Thursday night’s Weakest Link Politics Special seven-way Leaders’ Debate wasn’t the damp squib many thought it might be after all the build-up and hype.
As I left work on “Maundy” Thursday night, I did wonder how many people might be tempted to go straight to the pub for a pre-Bank Holiday pint or four rather than heading home to watch a political debate. But the overnight ratings show the programme actually outgunned Emmerdale in its usual slot, and on Twitter there was a battle of the search terms to rival any political confrontation, as debate-related hashtags vied for top trend.
Here are some key questions about the debate as answered (or not) by social, and other, media…
How many people watched it?
Overnight ratings figures show the programme averaged an audience of 7 million – a 31% share of the viewing audience in its 8pm-10pm slot – and peaked with 7.4m, which is better than long-running soap Emmerdale manages at 8pm-8:30pm. Maybe ITV will consider a weekly debate (although they may have their work cut out convincing David Cameron…)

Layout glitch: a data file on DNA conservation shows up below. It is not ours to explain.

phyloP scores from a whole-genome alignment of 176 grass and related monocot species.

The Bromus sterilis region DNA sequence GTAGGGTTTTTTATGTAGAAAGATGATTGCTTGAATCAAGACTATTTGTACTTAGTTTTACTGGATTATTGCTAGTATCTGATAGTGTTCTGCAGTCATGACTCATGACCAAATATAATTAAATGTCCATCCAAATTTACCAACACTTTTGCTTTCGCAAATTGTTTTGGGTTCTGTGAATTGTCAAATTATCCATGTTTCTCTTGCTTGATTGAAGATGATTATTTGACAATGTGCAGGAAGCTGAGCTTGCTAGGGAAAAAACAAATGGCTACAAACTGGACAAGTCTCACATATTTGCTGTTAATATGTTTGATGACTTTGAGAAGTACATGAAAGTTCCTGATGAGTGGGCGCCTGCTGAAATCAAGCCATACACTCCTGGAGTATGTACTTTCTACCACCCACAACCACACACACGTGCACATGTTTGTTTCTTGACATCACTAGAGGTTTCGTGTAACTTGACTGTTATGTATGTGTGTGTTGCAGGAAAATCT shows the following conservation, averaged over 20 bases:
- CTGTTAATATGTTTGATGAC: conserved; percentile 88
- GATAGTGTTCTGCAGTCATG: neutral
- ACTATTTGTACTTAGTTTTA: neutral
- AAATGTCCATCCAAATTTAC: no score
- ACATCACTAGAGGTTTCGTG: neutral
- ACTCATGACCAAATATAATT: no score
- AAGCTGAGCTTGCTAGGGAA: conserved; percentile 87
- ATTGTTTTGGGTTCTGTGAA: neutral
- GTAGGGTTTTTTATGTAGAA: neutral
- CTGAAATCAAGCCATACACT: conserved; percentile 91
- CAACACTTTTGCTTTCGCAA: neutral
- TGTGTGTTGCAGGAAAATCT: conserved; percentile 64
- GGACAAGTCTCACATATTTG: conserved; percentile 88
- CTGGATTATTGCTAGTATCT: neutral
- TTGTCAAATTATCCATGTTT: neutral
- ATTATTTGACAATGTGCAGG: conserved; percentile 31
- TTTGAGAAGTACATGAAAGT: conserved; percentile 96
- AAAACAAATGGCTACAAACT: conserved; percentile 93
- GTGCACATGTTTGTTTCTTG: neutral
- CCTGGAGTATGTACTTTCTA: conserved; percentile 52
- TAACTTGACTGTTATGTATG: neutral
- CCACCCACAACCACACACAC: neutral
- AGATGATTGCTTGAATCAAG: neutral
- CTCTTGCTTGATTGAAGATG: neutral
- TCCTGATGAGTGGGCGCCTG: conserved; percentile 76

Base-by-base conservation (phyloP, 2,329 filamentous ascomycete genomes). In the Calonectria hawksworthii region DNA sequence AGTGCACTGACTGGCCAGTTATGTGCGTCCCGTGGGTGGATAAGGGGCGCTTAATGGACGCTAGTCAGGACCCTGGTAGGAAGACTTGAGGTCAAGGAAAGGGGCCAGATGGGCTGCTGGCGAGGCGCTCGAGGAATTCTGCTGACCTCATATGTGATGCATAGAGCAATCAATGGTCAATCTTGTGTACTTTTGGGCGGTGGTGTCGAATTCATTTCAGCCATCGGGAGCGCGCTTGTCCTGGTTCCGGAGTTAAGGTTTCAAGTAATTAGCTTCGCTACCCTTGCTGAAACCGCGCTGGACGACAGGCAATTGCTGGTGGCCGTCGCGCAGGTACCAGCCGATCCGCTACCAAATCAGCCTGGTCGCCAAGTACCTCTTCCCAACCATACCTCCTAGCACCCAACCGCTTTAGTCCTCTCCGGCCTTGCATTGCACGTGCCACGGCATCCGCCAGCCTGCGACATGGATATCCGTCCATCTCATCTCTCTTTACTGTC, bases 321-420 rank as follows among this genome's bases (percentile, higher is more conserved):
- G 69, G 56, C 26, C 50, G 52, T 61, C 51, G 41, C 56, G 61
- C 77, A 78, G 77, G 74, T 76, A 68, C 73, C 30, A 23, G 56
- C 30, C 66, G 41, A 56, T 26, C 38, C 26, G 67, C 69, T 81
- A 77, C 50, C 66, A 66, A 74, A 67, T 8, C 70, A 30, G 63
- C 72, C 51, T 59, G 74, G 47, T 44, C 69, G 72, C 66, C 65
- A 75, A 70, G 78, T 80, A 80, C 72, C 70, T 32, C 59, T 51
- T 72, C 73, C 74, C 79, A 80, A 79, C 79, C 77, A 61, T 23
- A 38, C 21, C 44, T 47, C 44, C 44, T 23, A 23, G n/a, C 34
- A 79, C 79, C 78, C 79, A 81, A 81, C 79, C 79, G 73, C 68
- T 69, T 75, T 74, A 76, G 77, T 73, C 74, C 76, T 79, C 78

How popular was it on Twitter?
The Leaders’ Debate was Twitter on Thursday night. It accounted for a staggering 94.6% (or 96.3%, depending on who you talk to – a lot anyway) of all TV-related chat that day, with 1.5 million tweets sent. And if you weren’t paying to promote it, it wasn’t trending (and, yes, Anne Robinson and Weakest Link were debate terms as I’ll explain below).
Victoria Prosser was the 33 year old heckler who interrupted proceedings. According to a source speaking to RadioTimes.com, she had been vetted by pollsters ICM, her removal from the audience was “gentle and friendly” and she was “as good as gold” when approached by staff.
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